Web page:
Middle School Classroom Teacher Perceptions of the Impact of Formative Assessments on the Needs of At-Risk Students: A Phenomenological Study
School of Education
Doctor of Education (EdD)
At-Risk, Feedback, Formative Assessment, Middle School, Phenomenology, Self-Efficacy
Curriculum and Instruction | Curriculum and Social Inquiry | Education | Educational Assessment, Evaluation, and Research | Educational Methods | Educational Psychology
Walk, Gaye, "Middle School Classroom Teacher Perceptions of the Impact of Formative Assessments on the Needs of At-Risk Students: A Phenomenological Study" (2018). Doctoral Dissertations and Projects. 1780.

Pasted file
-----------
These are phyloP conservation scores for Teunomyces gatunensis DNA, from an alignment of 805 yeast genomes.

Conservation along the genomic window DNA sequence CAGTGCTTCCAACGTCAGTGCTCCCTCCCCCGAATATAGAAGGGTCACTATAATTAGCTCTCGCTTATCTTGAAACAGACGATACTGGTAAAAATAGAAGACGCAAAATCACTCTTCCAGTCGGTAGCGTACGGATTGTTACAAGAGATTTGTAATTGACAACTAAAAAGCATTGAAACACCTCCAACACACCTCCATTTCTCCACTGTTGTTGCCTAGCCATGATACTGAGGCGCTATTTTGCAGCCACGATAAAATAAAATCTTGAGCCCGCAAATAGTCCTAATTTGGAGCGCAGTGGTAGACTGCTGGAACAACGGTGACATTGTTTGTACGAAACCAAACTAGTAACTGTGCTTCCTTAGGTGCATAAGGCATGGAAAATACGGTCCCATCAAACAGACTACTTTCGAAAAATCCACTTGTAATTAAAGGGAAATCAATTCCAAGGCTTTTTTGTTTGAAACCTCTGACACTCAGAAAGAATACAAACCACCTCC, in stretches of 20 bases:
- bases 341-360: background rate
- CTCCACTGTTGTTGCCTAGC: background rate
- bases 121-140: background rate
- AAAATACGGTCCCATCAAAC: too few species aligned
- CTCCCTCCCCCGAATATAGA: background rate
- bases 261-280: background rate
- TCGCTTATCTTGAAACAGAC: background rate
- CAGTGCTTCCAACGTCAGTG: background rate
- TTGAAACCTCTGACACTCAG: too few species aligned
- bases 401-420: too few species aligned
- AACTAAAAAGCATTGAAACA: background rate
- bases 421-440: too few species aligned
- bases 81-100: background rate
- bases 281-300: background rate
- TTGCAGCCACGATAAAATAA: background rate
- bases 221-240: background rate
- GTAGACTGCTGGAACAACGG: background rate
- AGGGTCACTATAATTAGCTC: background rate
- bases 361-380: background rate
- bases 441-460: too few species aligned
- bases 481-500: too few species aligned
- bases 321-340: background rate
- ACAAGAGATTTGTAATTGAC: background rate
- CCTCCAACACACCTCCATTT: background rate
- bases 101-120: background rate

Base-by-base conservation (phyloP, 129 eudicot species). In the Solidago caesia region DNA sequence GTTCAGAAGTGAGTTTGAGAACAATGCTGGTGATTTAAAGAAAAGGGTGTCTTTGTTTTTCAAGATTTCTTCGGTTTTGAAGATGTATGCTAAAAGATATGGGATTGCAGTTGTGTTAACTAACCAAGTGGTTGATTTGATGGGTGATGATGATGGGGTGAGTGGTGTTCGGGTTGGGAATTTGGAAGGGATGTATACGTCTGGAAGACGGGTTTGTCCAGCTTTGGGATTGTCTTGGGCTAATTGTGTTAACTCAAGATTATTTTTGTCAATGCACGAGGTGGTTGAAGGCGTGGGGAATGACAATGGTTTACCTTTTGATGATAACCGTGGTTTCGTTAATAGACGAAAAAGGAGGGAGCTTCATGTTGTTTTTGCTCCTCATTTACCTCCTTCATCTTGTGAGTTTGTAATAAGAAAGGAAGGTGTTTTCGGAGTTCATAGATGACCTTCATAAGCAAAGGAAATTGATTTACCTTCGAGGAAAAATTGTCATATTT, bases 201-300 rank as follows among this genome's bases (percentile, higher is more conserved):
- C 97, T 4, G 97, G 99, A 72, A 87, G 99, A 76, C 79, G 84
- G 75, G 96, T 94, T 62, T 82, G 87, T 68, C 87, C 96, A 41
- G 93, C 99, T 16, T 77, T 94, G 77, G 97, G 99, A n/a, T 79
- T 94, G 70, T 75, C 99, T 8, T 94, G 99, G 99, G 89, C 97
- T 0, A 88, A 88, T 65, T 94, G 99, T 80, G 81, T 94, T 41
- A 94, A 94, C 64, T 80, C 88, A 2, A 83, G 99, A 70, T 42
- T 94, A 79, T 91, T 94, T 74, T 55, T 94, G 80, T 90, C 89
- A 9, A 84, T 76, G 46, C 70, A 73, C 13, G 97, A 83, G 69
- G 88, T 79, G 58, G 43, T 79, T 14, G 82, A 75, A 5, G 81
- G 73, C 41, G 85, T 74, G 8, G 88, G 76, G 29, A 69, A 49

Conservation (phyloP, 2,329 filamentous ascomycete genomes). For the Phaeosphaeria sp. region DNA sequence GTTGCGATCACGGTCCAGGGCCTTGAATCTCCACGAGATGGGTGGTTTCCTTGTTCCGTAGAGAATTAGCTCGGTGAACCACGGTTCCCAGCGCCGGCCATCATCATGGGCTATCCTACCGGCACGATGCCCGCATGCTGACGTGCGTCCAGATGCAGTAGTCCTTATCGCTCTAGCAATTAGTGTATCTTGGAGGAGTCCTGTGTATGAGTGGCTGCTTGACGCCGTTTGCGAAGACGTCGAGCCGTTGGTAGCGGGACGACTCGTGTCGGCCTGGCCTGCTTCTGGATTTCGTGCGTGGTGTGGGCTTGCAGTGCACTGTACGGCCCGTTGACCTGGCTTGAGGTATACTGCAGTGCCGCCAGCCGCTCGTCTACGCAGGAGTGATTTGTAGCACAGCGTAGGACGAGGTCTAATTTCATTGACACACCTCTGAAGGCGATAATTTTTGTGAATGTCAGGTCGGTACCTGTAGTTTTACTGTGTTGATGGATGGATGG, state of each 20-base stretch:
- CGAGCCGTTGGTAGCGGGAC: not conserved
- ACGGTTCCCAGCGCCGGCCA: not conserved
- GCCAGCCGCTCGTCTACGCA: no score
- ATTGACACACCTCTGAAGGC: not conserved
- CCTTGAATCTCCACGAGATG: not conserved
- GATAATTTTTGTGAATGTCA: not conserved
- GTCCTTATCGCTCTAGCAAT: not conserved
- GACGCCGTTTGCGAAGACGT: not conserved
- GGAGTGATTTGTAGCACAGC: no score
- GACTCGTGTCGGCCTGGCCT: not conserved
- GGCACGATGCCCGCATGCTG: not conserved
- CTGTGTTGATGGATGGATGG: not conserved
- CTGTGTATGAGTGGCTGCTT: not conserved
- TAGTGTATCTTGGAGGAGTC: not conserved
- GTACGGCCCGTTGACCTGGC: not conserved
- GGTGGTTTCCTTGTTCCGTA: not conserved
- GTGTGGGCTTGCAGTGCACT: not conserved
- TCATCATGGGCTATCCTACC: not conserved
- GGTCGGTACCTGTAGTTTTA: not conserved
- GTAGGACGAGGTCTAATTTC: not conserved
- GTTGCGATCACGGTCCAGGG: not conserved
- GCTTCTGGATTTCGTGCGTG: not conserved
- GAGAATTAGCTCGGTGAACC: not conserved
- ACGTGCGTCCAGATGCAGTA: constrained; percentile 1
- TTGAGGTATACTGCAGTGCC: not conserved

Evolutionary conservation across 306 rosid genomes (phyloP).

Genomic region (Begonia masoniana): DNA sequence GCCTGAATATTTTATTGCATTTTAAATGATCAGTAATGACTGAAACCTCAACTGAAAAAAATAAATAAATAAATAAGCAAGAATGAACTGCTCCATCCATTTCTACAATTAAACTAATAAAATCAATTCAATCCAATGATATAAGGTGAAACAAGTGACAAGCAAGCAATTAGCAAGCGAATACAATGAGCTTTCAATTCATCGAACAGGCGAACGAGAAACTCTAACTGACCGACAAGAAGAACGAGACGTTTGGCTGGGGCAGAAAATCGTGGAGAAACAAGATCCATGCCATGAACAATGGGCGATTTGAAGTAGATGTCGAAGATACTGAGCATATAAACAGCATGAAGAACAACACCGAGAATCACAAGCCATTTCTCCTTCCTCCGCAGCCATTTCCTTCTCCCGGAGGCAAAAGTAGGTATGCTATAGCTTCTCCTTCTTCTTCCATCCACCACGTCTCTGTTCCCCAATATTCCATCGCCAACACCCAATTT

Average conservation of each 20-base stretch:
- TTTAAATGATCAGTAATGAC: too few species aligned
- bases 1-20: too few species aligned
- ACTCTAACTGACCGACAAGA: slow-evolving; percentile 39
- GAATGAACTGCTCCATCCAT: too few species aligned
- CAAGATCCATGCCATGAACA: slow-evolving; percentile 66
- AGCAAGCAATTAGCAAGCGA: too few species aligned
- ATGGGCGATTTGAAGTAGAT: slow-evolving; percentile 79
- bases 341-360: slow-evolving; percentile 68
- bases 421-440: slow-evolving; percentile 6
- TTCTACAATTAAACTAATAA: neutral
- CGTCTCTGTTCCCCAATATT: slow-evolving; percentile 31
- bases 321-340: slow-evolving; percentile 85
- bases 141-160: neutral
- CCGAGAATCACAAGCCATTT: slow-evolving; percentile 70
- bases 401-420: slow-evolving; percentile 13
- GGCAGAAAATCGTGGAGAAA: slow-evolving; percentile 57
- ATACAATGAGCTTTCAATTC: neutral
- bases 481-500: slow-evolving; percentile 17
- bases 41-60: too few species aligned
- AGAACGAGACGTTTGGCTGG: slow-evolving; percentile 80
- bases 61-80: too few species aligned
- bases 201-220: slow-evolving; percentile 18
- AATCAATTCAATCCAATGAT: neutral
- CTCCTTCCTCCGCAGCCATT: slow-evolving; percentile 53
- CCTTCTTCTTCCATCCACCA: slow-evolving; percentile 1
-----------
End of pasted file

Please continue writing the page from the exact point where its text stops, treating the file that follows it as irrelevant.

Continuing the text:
The purpose of this phenomenological study was to explore the perceptions of middle school classroom teachers regarding the impact of formative assessments on the needs of at-risk students. A phenomenological approach was used to gain understanding of how the teacher works with at-risk students and how the steps of formative assessments meets the needs of at-risk students. The theory framing this study was Albert Bandura’s (1977) social cognitive theory and the self-efficacy belief system. Data collection took place with 12 middle school teachers and included a questionnaire, individual interviews, and a focus group. The study was guided by three research questions. First, how do middle school teachers perceive the steps of formative assessment? Second, what are the middle school teacher’s perceptions of the formative assessment theory and its practices? Third, how do middle school teachers perceive the impact of formative assessment on the needs of the at-risk student? Data analysis methods followed Moustakas’ (1994) model of transcendental phenomenology. Trustworthiness was verified through triangulation of data, member checking, and peer checking. Each participant’s identity was kept confidential using pseudonyms and by keeping the location of the study confidential to protect their privacy.
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